· Stephen B. Morris, Network Management, MIBs and MPLS: Principles, Design and Implementation, Prentice Hall PTR, 2003, ISBN: 0-13-101113-8.
· Mahbub Hassan and Raj Jain, High Performance TCP/IP Networking, Prentice Hall, 2004, ISBN: 013064634-2.
· W. Stallings, Data and Computer Communications, 7th edition, Prentice Hall, 2004, ISBN: 0-13-100681-9.
· James M. Kretchmar, Open Source Network Administration, Prentice Hall, 2004, ISBN: 0-13-046210-1.
· Andrew S. Tanenbaum, Computer Networks, 4th edition, Prentice-Hall, Inc., 2003, ISBN: 0-13-066102-3.
· Larry L. Peterson and Bruce S. Davie, Computer Networks: A Systems Approach, 3rd edition, 2003, Morgan Kaufmann Publishers, ISBN: 1-55860-832-X.
· Tom Sheldon, McGraw-Hill's Encyclopedia of Networking & Telecommunications, 2nd edition, McGraw-Hill Professional Publishing, June 2001, ISBN: 0072120053.
· B. A. Forouzan, Data Communications and Networking, 3rd edit., McGraw-Hill, 2004, ISBN: 0-07-251584-8.
· A. Dennis, Networking in the Internet Age, 5th edition, Wiley, 2002, ISBN: 0471201898.
· James F. Kurose and Keith W. Ross, Computer Networking: A Top-Down Approach Featuring the Internet, 3rd edition (2005), Pearson Education, Inc., ISBN: 0-321-22735-2.
· L. G. Raman, Fundamentals of Telecommunications Network Management, IEEE Press, 1999.
· J. Ghetie, Network and Systems Management Platforms, Kluwer Academic Publishers, 1997.
· S. Keshav, An Engineering Approach to Computer Networking, 1997, Addison-Wesley, ISBN: 0201634422.
· J. Huntington-Lee, K. Terplan, and J. Gibson, HP OpenView: A Manager's Guide, McGraw-Hill, 1997.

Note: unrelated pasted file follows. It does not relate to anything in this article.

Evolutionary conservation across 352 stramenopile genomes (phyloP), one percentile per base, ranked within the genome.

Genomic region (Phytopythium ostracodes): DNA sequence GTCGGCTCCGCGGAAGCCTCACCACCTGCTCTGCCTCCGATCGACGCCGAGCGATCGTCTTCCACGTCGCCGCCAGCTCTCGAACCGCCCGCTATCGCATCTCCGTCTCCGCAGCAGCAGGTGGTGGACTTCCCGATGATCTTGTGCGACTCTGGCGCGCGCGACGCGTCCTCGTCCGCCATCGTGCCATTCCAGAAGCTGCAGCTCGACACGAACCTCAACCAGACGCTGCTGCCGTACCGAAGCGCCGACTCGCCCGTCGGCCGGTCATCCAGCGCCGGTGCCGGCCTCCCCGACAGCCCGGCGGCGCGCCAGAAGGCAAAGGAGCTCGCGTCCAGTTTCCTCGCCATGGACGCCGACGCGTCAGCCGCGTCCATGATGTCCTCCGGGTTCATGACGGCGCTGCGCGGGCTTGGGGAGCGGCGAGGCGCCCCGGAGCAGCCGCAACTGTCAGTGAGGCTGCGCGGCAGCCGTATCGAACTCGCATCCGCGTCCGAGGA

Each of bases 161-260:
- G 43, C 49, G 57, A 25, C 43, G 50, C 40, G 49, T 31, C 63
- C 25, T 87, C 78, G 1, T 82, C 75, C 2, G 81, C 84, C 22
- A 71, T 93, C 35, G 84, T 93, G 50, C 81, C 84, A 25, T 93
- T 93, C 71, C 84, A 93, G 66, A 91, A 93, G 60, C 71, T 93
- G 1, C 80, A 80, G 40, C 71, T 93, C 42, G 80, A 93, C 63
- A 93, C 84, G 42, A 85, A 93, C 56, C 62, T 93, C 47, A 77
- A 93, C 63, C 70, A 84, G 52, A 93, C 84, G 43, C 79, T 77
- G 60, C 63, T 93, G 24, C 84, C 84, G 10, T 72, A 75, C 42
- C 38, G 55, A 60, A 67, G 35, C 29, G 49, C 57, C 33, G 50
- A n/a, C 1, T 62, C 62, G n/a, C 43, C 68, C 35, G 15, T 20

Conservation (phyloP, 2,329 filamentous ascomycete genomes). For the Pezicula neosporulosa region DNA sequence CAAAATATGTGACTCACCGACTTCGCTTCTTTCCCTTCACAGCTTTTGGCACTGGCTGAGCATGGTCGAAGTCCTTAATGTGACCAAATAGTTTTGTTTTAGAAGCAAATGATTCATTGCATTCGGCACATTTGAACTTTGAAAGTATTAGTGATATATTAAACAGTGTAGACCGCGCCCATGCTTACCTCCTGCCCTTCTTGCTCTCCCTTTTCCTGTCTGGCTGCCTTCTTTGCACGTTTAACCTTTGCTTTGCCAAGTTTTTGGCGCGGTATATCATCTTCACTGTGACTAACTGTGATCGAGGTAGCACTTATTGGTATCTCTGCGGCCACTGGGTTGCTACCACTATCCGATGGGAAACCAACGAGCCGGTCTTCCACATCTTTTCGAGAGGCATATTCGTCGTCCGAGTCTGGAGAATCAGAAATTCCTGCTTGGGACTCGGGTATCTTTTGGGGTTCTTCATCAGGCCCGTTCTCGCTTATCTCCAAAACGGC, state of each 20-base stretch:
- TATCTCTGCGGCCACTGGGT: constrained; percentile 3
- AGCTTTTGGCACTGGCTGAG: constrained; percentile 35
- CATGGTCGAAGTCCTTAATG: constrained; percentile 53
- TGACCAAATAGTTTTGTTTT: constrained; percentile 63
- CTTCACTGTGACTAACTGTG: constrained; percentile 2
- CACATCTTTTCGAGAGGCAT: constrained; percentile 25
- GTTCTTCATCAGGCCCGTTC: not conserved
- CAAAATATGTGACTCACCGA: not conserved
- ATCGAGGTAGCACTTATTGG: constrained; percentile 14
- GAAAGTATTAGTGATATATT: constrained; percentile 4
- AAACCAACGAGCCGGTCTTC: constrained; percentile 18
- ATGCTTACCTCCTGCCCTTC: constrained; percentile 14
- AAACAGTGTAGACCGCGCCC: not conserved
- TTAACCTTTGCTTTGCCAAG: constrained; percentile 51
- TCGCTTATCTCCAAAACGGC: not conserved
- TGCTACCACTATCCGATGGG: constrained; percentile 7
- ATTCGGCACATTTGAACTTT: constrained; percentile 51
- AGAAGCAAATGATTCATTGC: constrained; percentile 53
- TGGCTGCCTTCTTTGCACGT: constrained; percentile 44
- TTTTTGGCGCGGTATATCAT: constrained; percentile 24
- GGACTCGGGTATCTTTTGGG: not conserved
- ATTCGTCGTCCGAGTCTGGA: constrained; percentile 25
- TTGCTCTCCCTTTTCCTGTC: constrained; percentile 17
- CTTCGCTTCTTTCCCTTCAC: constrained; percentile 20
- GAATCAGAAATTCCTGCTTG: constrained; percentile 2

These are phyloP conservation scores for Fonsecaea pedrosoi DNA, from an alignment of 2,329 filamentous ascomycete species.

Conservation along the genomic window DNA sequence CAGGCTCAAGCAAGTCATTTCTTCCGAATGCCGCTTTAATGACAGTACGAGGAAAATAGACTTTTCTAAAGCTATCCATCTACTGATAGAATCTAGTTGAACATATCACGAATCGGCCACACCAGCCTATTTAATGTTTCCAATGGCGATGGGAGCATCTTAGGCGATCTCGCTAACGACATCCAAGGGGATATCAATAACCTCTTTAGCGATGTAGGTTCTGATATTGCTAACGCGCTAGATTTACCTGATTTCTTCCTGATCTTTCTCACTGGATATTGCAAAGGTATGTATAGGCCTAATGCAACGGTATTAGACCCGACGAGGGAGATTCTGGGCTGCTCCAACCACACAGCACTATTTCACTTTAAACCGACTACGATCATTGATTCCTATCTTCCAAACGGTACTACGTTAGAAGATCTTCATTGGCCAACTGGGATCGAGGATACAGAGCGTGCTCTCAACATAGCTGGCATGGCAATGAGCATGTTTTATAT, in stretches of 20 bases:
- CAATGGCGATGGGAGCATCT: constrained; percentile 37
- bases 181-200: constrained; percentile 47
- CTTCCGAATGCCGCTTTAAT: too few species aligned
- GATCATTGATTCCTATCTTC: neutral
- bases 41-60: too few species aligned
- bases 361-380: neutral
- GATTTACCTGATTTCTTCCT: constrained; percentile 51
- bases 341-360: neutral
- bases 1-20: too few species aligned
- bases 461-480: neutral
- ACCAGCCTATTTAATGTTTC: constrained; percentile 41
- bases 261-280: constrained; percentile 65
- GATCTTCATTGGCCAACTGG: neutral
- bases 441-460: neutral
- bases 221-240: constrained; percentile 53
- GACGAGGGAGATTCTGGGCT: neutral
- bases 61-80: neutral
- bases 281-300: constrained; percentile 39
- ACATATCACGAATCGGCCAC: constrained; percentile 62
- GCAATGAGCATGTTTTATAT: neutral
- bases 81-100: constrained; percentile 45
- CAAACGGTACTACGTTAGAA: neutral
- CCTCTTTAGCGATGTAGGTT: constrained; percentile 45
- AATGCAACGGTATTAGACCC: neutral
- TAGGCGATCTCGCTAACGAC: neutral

· M. Kean and R. Caruso, Power Programming in HP OpenView: Developing CMIS Applications, Prentice Hall, 1996.
· W. Stallings, Wireless Communications and Networks, 1st edition (2001), Prentice Hall, ISBN: 0130408646.
· Radia Perlman, Interconnections: Bridges, Routers, Switches, and Internetworking Protocols (Addison Wesley Professional Computing Series), 2 edition (October 1999), Addison-Wesley Pub Co; ISBN: 0201634481.
· Leon-Garcia and Widjaja, Communication Networks: Fundamental Concepts and Key Architectures, McGraw-Hill Professional Publishing, 1999.
· Ata Elahi, Network Communications Technology, 1st edition, Delmar Publishers, 2000, ISBN: 0766813886.
· E. Gray, MPLS: Implementing the Technology (with CD-ROM), Addison-Wesley, 2001; ISBN: 0201657627.
· D. E. Comer, Internetworking with TCP/IP, Vol. I: Principles, Protocols, and Architecture, 4th edition, Prentice Hall, 2000; ISBN: 0130183806.
· L. Lewis, Service Level Management for Enterprise Networks, Artech House, 1999.
· H. Beyer and K. Holtzblatt, Contextual Design: Defining Customer-Centered Systems, Morgan Kaufman Publishers, Inc., 1998.
· Darren L. Spohn, Data Network Design (McGraw-Hill Communications Series), 2nd edition, McGraw-Hill, 1997, ASIN: 0070603634.
· William Stallings, ISDN and Broadband ISDN with Frame Relay and ATM, 4th edition (1999), Prentice Hall.